Author(s): Nally JE, Whitelegge JP, Aguilera R, Pereira MM, Blanco DR,
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Abstract The severe pulmonary form of leptospirosis (SPFL) is an especially serious and rapid disease process characterized by alveolar hemorrhage and acute respiratory failure. The outer membrane of Leptospira facilitates direct interactions with the environs and likely contains important constituents involved during infection, transmission, survival, and adaptation to environmental conditions, including putative vaccinogen and diagnostic candidates. Outer membrane vesicles (OMVs) were purified by incubation in low-pH citrate buffer, treatment in a French press, and centrifugation over a continuous sucrose gradient. OMVs characterized by two-dimensional gel electrophoresis (2-DE) contained the previously described outer membrane proteins OmpL1, Qlp42, LipL32, LipL41, LipL36 and Loa22. In addition, unknown, hypothetical and putative outer membrane proteins were identified. High-performance liquid chromatography (HPLC) coupled with mass spectrometry and fraction collection (LC-MS+) measured the intact mass profile of the major outer membrane protein, LipL32, and the putative lipoprotein Qlp42. In contrast to a predicted molecularmass of 27,653.5 Da for LipL32 after cleavage of its signal peptide, intact mass proteomics measured the mass as ranging from 28,468 to 28,583 Da, consistent with lipidation of LipL32. In contrast to a predicted molecular mass of 39.8 kDa for Qlp42, the actual mass was measured as 24,811 and 26,461 Da consistent with a 30 kDa doublet observed on sodium dodecyl sulfate-polyacrylamide gel electrophoresis (SDS-PAGE) gels and processing of the N-terminus of the mature protein. These studies indicate that purified OMVs are highly compatible with proteomics technologies including 2-DE and intact mass proteomics using LC-MS+ that facilitates definition of actual molecular masses of intact outer membrane proteins, and heterogeneity associated with them.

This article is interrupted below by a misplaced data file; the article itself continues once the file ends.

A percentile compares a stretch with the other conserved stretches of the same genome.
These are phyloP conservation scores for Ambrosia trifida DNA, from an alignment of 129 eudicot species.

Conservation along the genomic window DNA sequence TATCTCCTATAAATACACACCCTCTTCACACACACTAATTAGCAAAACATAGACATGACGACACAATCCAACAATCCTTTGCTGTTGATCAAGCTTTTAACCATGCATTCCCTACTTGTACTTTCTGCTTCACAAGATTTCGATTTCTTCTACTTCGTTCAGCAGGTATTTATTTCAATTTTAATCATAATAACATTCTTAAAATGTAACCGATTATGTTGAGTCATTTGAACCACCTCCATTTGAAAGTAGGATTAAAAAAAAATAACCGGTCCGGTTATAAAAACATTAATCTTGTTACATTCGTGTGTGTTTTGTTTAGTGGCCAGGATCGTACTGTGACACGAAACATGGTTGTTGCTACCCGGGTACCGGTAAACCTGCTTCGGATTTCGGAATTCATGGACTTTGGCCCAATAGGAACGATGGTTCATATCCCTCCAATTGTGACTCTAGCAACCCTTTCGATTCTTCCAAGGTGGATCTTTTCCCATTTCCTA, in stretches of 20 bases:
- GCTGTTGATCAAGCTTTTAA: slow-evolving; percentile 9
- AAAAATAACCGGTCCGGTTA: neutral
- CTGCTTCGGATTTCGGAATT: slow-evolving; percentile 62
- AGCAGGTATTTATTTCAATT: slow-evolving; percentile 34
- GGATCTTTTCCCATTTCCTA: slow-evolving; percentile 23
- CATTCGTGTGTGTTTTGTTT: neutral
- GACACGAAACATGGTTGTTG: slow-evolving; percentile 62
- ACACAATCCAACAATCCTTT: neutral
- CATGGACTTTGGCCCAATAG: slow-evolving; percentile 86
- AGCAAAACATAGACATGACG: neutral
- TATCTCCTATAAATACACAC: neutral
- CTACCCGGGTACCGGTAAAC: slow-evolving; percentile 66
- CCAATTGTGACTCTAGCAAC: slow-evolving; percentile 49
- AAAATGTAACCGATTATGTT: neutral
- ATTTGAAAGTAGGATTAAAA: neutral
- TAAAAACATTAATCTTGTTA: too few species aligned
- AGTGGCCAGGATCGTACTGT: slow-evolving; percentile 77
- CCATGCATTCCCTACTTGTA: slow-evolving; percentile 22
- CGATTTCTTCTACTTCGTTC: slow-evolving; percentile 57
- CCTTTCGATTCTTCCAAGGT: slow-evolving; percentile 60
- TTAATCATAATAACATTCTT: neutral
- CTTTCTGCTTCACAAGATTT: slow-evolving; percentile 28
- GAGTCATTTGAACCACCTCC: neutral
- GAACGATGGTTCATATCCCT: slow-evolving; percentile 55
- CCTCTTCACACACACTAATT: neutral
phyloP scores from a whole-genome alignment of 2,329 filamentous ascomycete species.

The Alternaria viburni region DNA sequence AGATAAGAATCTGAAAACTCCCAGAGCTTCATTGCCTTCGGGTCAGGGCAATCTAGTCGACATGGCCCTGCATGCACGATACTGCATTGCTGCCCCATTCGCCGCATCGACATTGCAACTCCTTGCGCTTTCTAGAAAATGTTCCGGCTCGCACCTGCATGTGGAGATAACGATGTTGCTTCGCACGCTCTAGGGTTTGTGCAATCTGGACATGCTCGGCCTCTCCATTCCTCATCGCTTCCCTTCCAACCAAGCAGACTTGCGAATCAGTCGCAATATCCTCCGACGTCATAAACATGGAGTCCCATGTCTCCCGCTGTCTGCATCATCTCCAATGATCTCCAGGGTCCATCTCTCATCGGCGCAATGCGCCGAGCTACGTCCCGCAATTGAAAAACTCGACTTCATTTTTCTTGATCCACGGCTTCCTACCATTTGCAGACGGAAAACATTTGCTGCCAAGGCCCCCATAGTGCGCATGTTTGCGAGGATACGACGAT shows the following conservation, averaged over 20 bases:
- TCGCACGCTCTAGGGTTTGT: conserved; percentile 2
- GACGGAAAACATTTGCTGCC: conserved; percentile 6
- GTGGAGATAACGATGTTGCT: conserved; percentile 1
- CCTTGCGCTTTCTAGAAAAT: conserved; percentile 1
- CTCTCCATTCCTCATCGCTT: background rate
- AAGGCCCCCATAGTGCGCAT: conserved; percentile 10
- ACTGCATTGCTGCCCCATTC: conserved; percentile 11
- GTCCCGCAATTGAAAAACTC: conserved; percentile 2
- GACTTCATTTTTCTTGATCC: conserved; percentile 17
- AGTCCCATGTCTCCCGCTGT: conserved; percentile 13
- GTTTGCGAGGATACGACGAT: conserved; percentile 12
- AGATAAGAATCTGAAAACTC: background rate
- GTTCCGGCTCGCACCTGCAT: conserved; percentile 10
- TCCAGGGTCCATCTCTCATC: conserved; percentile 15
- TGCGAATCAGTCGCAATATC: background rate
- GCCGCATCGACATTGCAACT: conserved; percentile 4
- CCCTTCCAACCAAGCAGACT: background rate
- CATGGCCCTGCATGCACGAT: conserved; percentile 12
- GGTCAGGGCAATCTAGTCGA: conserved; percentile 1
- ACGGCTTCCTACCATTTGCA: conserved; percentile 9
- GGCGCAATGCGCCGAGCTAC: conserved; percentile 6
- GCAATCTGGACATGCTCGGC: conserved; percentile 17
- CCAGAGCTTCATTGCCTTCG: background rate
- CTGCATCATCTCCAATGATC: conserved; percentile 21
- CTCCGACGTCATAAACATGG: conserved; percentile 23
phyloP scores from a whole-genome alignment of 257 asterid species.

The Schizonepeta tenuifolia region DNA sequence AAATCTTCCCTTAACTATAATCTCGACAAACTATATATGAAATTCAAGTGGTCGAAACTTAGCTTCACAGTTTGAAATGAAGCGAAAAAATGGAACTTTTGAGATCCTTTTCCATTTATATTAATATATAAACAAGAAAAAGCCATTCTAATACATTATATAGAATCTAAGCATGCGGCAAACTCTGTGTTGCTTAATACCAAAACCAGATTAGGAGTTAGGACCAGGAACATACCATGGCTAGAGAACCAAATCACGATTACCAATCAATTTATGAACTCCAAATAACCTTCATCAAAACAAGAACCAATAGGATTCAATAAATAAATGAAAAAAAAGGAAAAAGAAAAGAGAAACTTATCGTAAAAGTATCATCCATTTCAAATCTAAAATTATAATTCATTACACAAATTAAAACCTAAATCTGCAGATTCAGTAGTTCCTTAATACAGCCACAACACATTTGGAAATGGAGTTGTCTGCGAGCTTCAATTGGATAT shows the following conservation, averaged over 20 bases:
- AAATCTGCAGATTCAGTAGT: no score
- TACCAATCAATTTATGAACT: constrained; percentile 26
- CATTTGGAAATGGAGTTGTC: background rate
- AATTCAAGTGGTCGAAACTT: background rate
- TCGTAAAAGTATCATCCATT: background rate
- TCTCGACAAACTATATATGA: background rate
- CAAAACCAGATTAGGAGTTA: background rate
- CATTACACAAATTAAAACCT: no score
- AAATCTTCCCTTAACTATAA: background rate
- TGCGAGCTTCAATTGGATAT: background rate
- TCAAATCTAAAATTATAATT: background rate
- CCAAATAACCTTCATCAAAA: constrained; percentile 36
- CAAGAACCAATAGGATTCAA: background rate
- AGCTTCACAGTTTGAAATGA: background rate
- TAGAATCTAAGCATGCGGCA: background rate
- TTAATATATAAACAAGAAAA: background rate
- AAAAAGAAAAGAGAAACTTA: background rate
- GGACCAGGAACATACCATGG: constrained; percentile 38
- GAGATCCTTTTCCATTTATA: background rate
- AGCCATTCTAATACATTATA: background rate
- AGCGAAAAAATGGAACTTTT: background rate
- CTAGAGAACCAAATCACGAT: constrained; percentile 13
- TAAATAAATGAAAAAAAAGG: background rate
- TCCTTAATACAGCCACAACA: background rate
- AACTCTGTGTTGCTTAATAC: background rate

This article was published in Proteomics
and referenced in Journal of Vaccines & Vaccination